Getting there & away
Colombo is the international gateway to Sri Lanka, and it is also the centre of the island’s bus and rail networks. You may find leaving Colombo by train is easier than by bus, though trains are usually less frequent and a little more expensive than buses. There’s more order at the train stations than at the bus stations, and there’s often less overcrowding once on board.
Colombo has three main bus terminals, all just east of Fort train station on the south edge of Pettah. Long-distance buses leave from chaotic Bastian Mawatha station and Saunders Pl station; Central Bus Station on Olcott Mawatha is where many suburban buses start and stop.
The main train station, Colombo Fort, is within walking distance of the city centre. Trains in transit often stop only for two or three minutes.
There’s an information office (244 0048; 9am-5pm Mon-Fri, 9am-1pm Sat), in fact a branch office of JF Tours, at the front of Fort station. The helpful staff know everything about transport in and out of Colombo. Or you could try the information desk in the station. There is left-luggage storage at the station’s cloakroom (per bag per day Rs 20; 4.30am-11.30pm). Fort station is crawling with touts waiting to hook you up with their ‘uncle’s’ hotel in Kandy or down the coast.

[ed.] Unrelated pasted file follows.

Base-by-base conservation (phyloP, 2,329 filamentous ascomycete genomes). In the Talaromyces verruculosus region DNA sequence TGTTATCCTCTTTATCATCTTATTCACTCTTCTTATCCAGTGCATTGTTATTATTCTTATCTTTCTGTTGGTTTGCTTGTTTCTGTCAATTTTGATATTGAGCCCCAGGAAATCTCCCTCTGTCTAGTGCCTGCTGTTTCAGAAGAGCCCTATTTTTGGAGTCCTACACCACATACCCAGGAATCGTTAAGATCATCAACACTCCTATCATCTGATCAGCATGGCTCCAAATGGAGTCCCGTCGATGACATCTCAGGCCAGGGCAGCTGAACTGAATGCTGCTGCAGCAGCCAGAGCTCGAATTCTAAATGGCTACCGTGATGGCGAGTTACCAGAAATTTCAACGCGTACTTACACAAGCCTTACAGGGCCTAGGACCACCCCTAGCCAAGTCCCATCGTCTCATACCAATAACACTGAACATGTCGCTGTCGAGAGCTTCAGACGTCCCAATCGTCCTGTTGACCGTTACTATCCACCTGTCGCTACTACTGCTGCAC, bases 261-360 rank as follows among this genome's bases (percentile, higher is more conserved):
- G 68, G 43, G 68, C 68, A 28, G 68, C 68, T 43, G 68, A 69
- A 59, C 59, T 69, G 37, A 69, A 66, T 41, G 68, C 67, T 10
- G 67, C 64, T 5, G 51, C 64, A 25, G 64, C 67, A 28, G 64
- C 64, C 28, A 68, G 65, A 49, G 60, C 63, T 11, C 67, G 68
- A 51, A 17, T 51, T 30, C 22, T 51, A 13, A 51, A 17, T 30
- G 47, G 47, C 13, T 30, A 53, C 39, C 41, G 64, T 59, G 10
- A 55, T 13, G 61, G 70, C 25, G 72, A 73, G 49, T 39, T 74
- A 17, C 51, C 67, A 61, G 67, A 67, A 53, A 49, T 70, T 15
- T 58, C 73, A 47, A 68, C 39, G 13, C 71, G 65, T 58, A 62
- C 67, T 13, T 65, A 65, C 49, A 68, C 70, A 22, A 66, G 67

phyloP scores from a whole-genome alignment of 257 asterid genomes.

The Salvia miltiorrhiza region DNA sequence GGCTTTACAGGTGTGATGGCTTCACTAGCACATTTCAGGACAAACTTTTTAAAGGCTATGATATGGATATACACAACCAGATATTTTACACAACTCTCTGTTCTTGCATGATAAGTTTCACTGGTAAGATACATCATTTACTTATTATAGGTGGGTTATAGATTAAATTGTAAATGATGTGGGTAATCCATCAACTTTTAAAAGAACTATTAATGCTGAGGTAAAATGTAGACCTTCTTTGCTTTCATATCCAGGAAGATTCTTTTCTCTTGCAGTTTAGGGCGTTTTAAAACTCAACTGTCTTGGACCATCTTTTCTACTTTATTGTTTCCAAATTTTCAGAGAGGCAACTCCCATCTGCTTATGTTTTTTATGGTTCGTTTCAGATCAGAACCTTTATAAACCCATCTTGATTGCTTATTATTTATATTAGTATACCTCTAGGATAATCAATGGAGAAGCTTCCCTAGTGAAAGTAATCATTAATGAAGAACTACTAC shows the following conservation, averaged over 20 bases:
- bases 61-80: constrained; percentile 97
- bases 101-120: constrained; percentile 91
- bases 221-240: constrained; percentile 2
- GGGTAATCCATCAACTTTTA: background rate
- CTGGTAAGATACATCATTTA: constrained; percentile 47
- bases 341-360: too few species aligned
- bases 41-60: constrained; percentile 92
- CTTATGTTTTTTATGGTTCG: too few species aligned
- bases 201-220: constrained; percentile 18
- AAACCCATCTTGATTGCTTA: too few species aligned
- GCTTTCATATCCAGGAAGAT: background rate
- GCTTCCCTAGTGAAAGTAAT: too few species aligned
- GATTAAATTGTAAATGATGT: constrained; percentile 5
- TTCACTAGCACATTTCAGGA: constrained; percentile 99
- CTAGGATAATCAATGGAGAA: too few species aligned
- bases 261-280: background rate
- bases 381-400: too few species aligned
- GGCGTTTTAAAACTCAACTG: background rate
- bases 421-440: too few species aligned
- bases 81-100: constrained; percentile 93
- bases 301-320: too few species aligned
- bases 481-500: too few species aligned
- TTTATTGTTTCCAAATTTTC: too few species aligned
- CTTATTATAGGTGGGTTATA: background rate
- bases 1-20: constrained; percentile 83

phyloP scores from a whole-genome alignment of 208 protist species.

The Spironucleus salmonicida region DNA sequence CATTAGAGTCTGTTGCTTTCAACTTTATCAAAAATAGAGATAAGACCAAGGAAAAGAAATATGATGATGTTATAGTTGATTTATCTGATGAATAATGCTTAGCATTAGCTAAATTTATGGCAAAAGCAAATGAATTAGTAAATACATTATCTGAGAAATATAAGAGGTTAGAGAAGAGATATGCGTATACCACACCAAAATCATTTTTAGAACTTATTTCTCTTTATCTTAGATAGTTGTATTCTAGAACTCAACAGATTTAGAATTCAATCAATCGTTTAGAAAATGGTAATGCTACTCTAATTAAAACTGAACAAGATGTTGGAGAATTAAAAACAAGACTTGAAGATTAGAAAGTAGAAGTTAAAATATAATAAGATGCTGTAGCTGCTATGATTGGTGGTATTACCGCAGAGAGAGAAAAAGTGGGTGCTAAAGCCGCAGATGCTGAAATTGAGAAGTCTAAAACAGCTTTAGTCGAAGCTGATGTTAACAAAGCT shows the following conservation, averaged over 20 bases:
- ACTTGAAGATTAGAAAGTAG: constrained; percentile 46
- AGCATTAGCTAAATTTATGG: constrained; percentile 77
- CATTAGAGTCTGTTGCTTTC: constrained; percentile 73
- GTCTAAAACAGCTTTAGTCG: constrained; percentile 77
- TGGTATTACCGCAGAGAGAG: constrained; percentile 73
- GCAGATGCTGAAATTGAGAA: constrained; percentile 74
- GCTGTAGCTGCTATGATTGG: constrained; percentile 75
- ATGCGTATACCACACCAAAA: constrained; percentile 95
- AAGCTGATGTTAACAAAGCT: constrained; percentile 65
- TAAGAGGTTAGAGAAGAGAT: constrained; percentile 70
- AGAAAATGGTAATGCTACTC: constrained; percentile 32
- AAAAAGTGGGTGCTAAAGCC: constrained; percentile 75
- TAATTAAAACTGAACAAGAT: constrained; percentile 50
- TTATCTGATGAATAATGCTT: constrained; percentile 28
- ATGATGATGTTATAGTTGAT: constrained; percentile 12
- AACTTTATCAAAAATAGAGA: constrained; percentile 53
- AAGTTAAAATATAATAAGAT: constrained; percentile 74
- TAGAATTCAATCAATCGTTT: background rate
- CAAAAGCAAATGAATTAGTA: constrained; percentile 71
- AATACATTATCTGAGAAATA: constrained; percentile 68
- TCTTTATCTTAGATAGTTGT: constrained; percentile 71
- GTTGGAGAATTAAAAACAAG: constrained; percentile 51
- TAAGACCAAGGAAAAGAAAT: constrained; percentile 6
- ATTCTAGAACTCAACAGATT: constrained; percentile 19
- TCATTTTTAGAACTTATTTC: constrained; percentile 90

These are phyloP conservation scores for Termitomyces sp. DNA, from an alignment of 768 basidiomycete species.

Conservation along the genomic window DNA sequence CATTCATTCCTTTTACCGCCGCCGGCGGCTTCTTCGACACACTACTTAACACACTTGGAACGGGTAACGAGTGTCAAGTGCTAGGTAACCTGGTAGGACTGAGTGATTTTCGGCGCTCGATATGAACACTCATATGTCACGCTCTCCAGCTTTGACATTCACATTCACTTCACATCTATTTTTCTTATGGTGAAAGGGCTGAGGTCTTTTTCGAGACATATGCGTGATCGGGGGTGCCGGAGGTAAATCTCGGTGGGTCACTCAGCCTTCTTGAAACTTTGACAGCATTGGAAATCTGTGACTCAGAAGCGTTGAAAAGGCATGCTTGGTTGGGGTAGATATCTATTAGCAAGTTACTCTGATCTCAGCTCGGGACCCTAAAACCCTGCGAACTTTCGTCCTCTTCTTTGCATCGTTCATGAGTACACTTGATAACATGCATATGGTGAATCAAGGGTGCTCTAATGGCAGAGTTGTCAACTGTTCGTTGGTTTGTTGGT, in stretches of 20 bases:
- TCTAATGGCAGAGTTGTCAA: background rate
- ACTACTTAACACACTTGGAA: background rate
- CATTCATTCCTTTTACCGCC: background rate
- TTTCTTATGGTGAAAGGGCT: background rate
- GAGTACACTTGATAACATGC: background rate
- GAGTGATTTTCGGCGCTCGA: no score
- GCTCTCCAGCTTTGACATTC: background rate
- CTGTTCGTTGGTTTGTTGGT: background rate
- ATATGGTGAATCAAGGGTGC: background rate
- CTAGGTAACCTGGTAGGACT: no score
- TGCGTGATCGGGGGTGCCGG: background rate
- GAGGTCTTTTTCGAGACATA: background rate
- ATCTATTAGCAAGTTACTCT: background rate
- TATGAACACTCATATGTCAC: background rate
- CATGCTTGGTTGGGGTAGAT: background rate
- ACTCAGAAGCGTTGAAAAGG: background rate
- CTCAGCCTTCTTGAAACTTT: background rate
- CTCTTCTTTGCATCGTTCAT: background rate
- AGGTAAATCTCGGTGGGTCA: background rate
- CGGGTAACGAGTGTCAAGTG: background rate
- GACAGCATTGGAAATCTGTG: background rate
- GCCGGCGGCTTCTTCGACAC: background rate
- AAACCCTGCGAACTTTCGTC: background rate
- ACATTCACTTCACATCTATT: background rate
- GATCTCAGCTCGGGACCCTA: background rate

Colombo’s domestic airport is at Ratmalana Air Force Base, south of Mt Lavinia. There is no public transport to or from this airport, but AeroLanka runs its own shuttle bus. Because of the air force presence security is heavy and you need to check in two hours before takeoff.
Expo Aviation (257 6941; firstname.lastname@example.org; 464 Galle Rd, Col 3) and AeroLanka(250 5632; www.aerolanka.com; 500 Galle Rd, Col 6) operate flights between Colombo and Jaffna (one way Rs 6900), while AeroLanka also flies to Trincomalee (one way Rs 4890). At the time of writing, however, AeroLanka had temporarily suspended flights to Trinco.
Bandaranaike International Airport is at Katunayake, 30km north of the city and about 2km east of the Colombo–Negombo road.